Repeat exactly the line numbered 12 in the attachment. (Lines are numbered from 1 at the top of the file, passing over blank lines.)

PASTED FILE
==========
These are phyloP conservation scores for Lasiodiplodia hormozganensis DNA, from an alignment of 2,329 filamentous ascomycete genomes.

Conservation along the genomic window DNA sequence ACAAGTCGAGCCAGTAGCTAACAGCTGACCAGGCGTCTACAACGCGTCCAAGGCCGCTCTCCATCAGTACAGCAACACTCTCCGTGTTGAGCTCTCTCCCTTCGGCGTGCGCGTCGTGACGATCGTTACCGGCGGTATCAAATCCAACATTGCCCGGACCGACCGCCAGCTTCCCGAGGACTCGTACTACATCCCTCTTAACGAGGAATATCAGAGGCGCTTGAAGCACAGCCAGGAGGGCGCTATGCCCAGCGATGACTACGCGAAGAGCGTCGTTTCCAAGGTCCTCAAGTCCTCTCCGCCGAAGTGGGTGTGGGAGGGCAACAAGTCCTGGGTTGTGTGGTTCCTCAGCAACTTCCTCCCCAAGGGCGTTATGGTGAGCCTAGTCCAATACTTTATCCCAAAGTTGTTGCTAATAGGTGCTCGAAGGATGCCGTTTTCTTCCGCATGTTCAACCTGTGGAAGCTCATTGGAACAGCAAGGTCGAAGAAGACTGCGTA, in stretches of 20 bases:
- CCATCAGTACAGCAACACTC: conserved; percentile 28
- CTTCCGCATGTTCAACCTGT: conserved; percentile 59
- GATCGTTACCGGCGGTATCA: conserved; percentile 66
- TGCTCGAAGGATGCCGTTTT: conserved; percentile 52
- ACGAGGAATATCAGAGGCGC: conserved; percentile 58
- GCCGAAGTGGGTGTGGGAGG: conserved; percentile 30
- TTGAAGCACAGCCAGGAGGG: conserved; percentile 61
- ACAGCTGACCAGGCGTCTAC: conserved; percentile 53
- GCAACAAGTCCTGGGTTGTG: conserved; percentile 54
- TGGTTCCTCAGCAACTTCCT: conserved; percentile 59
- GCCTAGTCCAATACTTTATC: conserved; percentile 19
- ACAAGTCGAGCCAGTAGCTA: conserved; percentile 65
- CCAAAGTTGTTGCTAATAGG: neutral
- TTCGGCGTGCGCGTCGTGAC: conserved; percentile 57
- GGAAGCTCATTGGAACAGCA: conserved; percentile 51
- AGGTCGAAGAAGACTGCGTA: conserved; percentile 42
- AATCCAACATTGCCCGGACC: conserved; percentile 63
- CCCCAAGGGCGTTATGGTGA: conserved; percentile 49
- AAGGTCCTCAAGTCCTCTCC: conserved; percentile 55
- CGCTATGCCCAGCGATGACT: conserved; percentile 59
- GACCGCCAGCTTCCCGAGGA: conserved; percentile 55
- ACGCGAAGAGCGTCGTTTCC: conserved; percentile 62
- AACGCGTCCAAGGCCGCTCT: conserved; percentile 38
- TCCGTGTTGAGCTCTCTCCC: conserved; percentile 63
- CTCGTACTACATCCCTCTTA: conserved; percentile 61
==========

- TGGTTCCTCAGCAACTTCCT: conserved; percentile 59